Aggregation of α-synuclein (αSyn) into proteinaceous deposits is a pathological hallmark of a range of neurodegenerative diseases including Parkinson's disease (PD). Numerous lines of evidence indicate that the accumulation of toxic oligomeric and prefibrillar αSyn species may underpin the cellular toxicity and spread of pathology between cells. Therefore, aggregation of αSyn is considered a priority target for drug development, as aggregation inhibitors are expected to reduce αSyn toxicity and serve as therapeutic agents. Here, we used the budding yeast S. cerevisiae as a platform for the identification of short peptides that inhibit αSyn aggregation and toxicity. A library consisting of approximately one million peptide variants was utilized in two high-throughput screening approaches for isolation of library representatives that reduce αSyn-associated toxicity and aggregation. Seven peptides were isolated that were able to suppress specifically αSyn toxicity and aggregation in living cells. Expression of the peptides in yeast reduced the accumulation of αSyn-induced reactive oxygen species and increased cell viability. Next, the peptides were chemically synthesized and probed for their ability to modulate αSyn aggregation in vitro. Two synthetic peptides, K84s and K102s, of 25 and 19 amino acids, respectively, significantly inhibited αSyn oligomerization and aggregation at sub-stoichiometric molar ratios. Importantly, K84s reduced αSyn aggregation in human cells. These peptides represent promising αSyn aggregation antagonists for the development of future therapeutic interventions.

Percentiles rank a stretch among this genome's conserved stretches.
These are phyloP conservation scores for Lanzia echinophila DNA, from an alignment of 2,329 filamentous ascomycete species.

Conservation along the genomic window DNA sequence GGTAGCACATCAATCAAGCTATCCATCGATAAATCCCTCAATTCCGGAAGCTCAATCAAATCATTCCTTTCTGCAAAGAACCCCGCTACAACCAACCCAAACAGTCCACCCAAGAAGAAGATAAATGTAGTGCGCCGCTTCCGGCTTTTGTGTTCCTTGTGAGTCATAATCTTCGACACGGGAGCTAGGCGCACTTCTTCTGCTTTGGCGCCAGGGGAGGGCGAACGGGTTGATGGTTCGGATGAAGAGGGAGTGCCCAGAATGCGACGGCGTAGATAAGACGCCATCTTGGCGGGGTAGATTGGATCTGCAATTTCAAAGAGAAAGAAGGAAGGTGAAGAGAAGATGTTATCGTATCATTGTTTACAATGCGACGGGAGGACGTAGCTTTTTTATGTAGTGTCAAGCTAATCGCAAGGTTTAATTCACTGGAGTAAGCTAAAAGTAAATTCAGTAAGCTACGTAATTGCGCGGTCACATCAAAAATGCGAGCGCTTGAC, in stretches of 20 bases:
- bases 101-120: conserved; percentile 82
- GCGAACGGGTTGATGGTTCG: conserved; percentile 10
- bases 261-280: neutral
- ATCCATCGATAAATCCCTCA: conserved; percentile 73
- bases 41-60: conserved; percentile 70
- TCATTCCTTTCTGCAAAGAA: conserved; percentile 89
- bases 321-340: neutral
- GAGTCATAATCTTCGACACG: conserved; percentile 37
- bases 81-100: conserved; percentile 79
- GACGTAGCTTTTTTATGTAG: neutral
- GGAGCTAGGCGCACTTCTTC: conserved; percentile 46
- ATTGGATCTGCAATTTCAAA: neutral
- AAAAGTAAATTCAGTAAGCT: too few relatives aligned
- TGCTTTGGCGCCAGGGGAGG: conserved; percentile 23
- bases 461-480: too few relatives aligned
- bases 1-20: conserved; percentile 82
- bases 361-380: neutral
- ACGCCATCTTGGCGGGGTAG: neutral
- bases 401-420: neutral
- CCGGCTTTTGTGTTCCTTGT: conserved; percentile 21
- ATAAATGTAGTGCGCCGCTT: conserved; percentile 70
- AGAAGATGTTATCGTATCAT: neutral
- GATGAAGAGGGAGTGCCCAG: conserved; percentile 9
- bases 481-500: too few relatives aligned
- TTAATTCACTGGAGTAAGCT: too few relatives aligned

Keywords: Parkinson’s disease; library screening; oligomerization; peptide drug discovery; protein aggregation; yeast; α-synuclein.
Copyright © 2021 Popova, Wang, Rajavel, Dhamotharan, Lázaro, Gerke, Uhrig, Hoppert, Outeiro and Braus.